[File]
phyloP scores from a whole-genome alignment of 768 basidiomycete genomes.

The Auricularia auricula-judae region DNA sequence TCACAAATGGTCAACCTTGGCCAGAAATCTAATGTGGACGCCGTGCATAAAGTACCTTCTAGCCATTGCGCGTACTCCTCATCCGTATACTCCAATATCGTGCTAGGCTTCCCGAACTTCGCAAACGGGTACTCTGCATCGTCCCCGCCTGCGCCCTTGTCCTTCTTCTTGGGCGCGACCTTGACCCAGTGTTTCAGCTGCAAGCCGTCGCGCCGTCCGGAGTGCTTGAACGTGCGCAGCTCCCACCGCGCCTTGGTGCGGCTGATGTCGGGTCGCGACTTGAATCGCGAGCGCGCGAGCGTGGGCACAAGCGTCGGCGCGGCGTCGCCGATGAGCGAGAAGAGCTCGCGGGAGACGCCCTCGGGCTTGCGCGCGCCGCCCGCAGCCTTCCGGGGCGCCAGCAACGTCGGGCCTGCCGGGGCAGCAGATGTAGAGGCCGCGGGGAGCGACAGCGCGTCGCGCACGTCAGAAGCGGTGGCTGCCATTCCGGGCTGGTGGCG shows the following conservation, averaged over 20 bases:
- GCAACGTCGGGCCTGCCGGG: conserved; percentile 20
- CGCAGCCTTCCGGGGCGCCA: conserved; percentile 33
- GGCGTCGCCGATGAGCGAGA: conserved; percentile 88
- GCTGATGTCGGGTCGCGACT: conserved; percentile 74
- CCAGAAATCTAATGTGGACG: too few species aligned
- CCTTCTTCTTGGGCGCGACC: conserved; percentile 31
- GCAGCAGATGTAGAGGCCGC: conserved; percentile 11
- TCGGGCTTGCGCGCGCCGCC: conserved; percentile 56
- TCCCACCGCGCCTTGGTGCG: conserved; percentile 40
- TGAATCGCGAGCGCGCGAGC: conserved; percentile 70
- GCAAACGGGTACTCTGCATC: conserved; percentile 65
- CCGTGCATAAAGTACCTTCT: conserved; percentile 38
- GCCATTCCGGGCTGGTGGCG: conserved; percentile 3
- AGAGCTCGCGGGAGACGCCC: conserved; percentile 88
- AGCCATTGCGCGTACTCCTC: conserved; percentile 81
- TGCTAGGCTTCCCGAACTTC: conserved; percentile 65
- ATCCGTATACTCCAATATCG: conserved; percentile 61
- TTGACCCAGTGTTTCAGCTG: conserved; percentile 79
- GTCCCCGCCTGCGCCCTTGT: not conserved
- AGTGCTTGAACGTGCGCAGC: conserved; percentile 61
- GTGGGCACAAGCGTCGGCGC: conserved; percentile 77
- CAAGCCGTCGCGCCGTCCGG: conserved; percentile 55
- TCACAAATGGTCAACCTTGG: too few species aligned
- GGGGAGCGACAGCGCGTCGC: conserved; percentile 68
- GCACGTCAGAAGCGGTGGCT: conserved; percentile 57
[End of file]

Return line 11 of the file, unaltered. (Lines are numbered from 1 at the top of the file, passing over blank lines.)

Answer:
- TCCCACCGCGCCTTGGTGCG: conserved; percentile 40